Dear organizers, I am a computing science student and tried your mini pre-registration test for fun. The test was too easy (all the answers can be found online by a single google search), and does not reflect the skill level of hackers at a hackathon. Please consider making the test harder next time to give people a sense of what the actual event will require. thanks and cheers,

The kind of person who would do the quiz for fun then complain that it wasn’t hard enough is exactly the kind of person we would want to attend. I do hope she’ll end up coming. I would make the quiz more difficult, but at this stage the coder wall was meant more to scare away non-technicals than pre-select the “best of the best”. If Iron Hacker becomes a big enough event in Vancouver I definitely would have a harder test, but putting hurdles in front of registration for an event with a venue you have to fill is playing with fire.

Other Things

  • The first step of the quiz had the path “/first”, the second step was named something random, but I put a placeholder at “/second” with a cheeky note for anyone thinking they were clever. Alas, nobody tried to game the system through urls.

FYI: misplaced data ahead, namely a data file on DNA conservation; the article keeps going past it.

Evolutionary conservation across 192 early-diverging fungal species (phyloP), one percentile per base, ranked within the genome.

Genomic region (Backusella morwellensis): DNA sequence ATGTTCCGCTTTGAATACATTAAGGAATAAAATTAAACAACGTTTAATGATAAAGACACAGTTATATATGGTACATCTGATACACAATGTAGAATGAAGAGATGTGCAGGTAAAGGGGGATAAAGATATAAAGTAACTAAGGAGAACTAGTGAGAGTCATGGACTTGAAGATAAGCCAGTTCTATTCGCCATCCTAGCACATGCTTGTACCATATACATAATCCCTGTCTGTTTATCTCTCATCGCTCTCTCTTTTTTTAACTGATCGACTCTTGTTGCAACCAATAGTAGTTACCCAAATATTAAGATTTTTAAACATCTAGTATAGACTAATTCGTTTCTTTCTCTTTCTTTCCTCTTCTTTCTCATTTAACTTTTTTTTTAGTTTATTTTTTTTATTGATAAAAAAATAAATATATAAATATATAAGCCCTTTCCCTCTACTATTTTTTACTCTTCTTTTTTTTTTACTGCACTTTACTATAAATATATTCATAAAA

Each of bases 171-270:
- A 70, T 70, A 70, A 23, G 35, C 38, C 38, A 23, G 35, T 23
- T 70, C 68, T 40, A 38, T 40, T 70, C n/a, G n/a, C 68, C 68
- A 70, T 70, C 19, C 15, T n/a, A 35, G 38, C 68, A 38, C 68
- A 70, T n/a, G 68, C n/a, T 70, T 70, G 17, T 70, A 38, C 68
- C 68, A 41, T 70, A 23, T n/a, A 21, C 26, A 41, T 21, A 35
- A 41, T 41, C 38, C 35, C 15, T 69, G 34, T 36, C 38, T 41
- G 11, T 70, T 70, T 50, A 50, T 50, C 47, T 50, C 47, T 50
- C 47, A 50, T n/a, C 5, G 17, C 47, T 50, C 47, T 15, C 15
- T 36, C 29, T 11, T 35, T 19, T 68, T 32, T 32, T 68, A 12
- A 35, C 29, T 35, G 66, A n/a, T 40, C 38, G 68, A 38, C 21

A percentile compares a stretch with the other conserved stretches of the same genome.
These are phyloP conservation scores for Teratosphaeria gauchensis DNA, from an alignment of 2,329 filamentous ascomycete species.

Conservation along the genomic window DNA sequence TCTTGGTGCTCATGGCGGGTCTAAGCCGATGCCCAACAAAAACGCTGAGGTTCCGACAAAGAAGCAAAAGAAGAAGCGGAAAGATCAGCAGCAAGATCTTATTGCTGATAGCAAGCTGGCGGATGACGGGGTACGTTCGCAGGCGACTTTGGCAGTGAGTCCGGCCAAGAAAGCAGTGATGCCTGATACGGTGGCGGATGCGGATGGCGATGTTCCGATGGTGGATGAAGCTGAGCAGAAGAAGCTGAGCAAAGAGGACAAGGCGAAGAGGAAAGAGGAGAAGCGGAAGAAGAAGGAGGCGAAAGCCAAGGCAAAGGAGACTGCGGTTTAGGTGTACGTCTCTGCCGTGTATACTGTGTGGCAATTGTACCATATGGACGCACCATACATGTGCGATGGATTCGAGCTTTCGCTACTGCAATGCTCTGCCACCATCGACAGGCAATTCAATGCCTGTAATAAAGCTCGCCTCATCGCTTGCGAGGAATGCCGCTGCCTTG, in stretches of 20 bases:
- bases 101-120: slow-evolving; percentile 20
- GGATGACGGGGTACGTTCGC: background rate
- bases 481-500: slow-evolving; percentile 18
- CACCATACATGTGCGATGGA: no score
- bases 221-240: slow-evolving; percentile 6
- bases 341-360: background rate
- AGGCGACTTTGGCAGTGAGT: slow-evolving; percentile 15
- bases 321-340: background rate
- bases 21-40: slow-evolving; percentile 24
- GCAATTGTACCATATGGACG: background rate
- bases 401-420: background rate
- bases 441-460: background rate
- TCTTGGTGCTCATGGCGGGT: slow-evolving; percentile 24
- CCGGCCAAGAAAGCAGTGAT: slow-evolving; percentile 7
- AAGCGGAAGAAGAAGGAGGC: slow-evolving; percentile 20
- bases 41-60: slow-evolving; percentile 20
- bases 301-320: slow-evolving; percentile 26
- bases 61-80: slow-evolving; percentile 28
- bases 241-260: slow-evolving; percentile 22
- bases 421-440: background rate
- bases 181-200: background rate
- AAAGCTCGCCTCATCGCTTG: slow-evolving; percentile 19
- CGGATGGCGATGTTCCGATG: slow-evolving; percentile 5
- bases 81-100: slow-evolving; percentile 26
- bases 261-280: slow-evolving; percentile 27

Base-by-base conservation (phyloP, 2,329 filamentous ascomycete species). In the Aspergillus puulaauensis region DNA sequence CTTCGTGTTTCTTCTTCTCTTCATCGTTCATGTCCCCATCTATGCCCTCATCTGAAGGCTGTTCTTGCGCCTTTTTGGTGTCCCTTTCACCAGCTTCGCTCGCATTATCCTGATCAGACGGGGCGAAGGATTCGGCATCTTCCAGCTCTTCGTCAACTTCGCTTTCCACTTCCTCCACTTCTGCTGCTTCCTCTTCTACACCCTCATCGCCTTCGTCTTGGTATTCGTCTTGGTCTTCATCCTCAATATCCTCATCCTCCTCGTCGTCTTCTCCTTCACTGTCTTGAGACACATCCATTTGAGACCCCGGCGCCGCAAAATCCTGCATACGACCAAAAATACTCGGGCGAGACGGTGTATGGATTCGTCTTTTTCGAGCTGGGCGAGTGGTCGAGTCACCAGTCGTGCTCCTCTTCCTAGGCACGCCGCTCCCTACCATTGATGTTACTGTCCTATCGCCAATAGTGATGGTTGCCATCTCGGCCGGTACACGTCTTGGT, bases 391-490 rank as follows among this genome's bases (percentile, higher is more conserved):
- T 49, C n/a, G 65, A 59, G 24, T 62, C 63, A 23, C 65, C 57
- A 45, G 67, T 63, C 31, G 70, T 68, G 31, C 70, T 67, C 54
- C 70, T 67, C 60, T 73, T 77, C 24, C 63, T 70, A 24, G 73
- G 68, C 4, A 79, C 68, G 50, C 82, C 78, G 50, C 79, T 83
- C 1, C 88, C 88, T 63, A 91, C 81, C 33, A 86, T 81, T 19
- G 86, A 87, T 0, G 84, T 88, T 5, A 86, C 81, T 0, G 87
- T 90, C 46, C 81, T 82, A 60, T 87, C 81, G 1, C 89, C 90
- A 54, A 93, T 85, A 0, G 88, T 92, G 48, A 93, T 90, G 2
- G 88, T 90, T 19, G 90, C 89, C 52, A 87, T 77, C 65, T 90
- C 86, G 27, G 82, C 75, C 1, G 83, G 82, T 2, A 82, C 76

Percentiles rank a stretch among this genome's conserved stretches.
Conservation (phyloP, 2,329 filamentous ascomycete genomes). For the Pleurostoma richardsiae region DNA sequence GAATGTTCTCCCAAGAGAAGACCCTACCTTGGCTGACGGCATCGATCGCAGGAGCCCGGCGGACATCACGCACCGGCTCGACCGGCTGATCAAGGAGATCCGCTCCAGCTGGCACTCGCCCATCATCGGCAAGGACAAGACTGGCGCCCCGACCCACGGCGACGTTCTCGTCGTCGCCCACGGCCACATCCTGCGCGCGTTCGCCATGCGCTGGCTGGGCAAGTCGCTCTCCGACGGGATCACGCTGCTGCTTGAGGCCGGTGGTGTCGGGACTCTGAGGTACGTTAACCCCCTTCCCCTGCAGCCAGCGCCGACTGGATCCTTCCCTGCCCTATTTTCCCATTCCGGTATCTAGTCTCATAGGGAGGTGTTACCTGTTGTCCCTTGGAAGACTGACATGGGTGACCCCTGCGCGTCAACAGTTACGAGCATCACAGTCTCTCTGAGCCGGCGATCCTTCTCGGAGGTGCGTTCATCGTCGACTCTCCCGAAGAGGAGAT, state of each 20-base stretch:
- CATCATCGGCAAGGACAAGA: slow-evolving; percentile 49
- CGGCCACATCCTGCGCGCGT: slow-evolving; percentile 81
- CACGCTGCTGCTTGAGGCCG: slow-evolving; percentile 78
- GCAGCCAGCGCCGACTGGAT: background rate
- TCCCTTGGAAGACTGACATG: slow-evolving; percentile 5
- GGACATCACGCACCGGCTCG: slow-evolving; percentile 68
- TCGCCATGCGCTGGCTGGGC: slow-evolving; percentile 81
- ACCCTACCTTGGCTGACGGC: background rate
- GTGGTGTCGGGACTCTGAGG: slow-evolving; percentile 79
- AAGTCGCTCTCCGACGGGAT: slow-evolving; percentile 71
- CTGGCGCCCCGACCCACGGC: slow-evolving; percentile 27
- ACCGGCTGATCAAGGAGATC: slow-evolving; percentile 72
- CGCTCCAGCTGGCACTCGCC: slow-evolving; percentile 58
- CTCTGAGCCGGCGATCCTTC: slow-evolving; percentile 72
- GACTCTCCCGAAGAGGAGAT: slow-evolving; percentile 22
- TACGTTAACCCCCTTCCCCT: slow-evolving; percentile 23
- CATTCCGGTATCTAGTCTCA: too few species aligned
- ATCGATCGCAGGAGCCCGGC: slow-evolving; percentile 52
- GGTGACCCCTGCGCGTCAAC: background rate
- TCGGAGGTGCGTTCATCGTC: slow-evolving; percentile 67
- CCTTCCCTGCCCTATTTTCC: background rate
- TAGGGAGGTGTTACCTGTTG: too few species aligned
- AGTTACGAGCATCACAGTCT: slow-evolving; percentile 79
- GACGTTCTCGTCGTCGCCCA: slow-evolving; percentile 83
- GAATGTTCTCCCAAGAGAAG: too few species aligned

• Plenty of people (mostly pranksters in my office) put in infinite loops in their javascript code. The requests time out after a few seconds to prevent runaway processes.
  • The eventbrite page was also the first place that attendees would see the “early bird” sticker price of $25, which might account for some more of the drop-off.
  • Having this coder wall made it pretty easy to get sponsors who were looking to recruit local developers. It’s one thing to be say “developer only” event, it’s another to say any candidates you get from us will survive the phone-screen laugh-test.

I’ll post a post-mortem after the event, but in the mean time you can still try the coder wall and register for Iron Hacker 2012:

Iron Hacker
Saturday Dec 8th, 2012, 9am – 9pm
Launch Academy Offices, Vancouver, BC
http://ironhacker.org